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While most people have heard the term ‘learning disability, (LD)’ its true meaning is still wrapped in mystery and misconception. The term ‘learning disability’ can cover any of several different problems that affect a child or adults ability to learn. Depending on the nature and degree of the disability, the effect on the learning process can be minimal, major or somewhere in between. The information below can help you understand what a learning disability is, what it isn’t, and its most common forms.

Possible Causes of Common Learning Disabilities

There are many different theories on what events or factors cause common learning disabilities. These theories range from genetic causes to brain injuries. Due to the different kinds of learning disabilities, it is difficult to pinpoint one definitive cause. What we do know about common learning disabilities is that they are not caused by ‘laziness’, low IQ or poor teaching.

Facts on Common Learning Disabilities

  • People with learning disabilities usually have average or above average intelligence
  • Symptoms of learning disabilities range from very mild to very severe
  • Early developmental difficulties will not necessarily affect the child’s ultimate academic success, provided support is available and challenges are caught early
  • Most people with common learning disabilities have a combination of symptoms within one of the following categories:

Dyslexia

  • Symptoms that may indicate dyslexia include:
  • The tendency to transpose sounds and letters. This “letter to sound” connection is called phonological awareness
  • Difficulty learning the sounds of the alphabet
  • Trouble blending sounds of letters into a word or “sounding out words” when learning to read
  • Confusion or problems understanding what is heard (i.e. auditory processing difficulties)

Hyperlexia

  • A learning disability marked by:
  • Fascination with letters, numbers and characters
  • Early and gifted reading ability
  • Underdeveloped language and communication skills

Writing disabilities can exist with reading disabilities or independently of them.

Some signs that may point to a writing disability are:

  • Difficulty with hand-eye co-ordination
  • Impairment of memory for the visual shapes and strokes of letters
  • Underdeveloped fine motor skills
  • Slow writing and/or an awkward pencil grip
  • Trouble copying from a blackboard

Math disabilities may also coexist with a reading and/or writing disability.

  • Signals that can indicate a math disability include:
  • Problems processing mathematical language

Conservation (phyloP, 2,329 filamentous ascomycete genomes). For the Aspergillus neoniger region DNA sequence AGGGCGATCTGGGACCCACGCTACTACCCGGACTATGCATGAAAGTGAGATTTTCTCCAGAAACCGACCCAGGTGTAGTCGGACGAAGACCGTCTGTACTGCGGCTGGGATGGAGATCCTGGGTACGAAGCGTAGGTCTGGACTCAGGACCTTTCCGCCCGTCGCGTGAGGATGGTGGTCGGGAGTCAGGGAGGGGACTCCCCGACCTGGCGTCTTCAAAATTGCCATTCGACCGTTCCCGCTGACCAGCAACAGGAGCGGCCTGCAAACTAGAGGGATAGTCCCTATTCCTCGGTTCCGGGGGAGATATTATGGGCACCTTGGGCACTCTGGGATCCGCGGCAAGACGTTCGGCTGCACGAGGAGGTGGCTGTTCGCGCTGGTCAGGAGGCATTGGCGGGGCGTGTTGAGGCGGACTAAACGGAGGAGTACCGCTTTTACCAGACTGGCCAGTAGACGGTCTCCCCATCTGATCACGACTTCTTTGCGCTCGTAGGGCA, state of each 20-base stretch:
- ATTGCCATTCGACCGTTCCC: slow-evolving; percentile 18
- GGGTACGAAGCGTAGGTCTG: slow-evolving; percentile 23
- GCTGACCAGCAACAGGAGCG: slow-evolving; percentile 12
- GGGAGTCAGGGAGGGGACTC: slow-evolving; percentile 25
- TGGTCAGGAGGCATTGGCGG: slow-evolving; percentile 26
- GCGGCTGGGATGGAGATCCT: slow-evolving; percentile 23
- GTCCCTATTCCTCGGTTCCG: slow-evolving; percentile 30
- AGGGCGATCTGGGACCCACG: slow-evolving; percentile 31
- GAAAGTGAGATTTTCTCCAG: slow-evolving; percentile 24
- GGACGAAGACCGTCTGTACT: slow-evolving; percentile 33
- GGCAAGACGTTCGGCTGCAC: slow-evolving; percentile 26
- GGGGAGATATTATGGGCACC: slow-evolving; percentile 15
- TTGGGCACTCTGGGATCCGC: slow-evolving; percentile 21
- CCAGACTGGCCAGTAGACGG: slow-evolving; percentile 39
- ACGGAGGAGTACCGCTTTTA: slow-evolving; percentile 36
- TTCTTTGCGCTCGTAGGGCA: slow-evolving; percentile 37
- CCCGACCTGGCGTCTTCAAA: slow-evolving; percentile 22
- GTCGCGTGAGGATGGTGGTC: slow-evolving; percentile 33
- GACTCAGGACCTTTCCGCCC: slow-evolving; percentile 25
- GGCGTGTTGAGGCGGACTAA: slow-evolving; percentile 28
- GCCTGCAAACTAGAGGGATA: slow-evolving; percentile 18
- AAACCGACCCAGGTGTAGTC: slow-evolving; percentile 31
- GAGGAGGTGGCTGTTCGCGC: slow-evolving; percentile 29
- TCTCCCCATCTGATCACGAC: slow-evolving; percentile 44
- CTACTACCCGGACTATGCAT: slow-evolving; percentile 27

• Visual/spatial confusion
  • Difficulty remembering math facts, rules or procedures for solving problems
  • Trouble understanding basic concepts or choosing the right approach to solve a problem

Many people with NLDs—which make up about 10 percent of all learning disabilities, have exceptional verbal skills.

The difficulties below may suggest a Nonverbal Learning Disability:

  • Trouble with spatial awareness: perceiving distance, depth and location of body or objects in space
    • Poor recognition of visual patterns
    • Poor coordination of visual information with motor processes (visual-motor integration)
    • Poor coordination in gross and fine motor skills
    • Problems understanding strategy, planning skills and sequencing objects and/or actions are known as organizational deficits
  • Social Skills
    • Misreading body language, facial expressions, tone of voice and other social behaviours
    • Difficulty understanding the motives or perspectives of others
    • Problems interacting with peers
  • Motor Skills
    • People with learning disabilities frequently have difficulties with fine and gross motor skills. Difficulties with fine motor skills, or skills of the hands, can include:
    • Trouble using scissors, holding pencils and paint brushes, tying shoelaces, using a fork, spoon or knife, holding a book, etc.
    • Problems with gross motor skills, or skills of the larger muscle groups, include:
    • Difficulties balancing, learning to walk or ride a bike, throwing and catching, etc.
    • Problems with cross body movements, or the ability of the left side of the body to work with the right side
    • Trouble understanding the order and sequencing of movements or motor planning

 

If you suspect that your child may have a learning disability, it’s vital that you seek a professional assessment immediately. The earlier a learning disability is diagnosed and expert support provided, the better your child’s chances of learning strategies to cope with and triumph over any barriers.

The above material is not a substitute for the advice of a physician or medical expert.
Please consult a specialized health professional for additional information on this topic.

Research for this article was collected from a variety of sources. Primary sources include:

Learning Disabilities Resource Centre

http://www.ldrc.ca/

Learning Disabilities Association of Canada (LDAC)

http://www.ldac-taac.ca/

Learning Disabilities Association of Ontario (LDAO)

http://www.ldao.on.ca/

 

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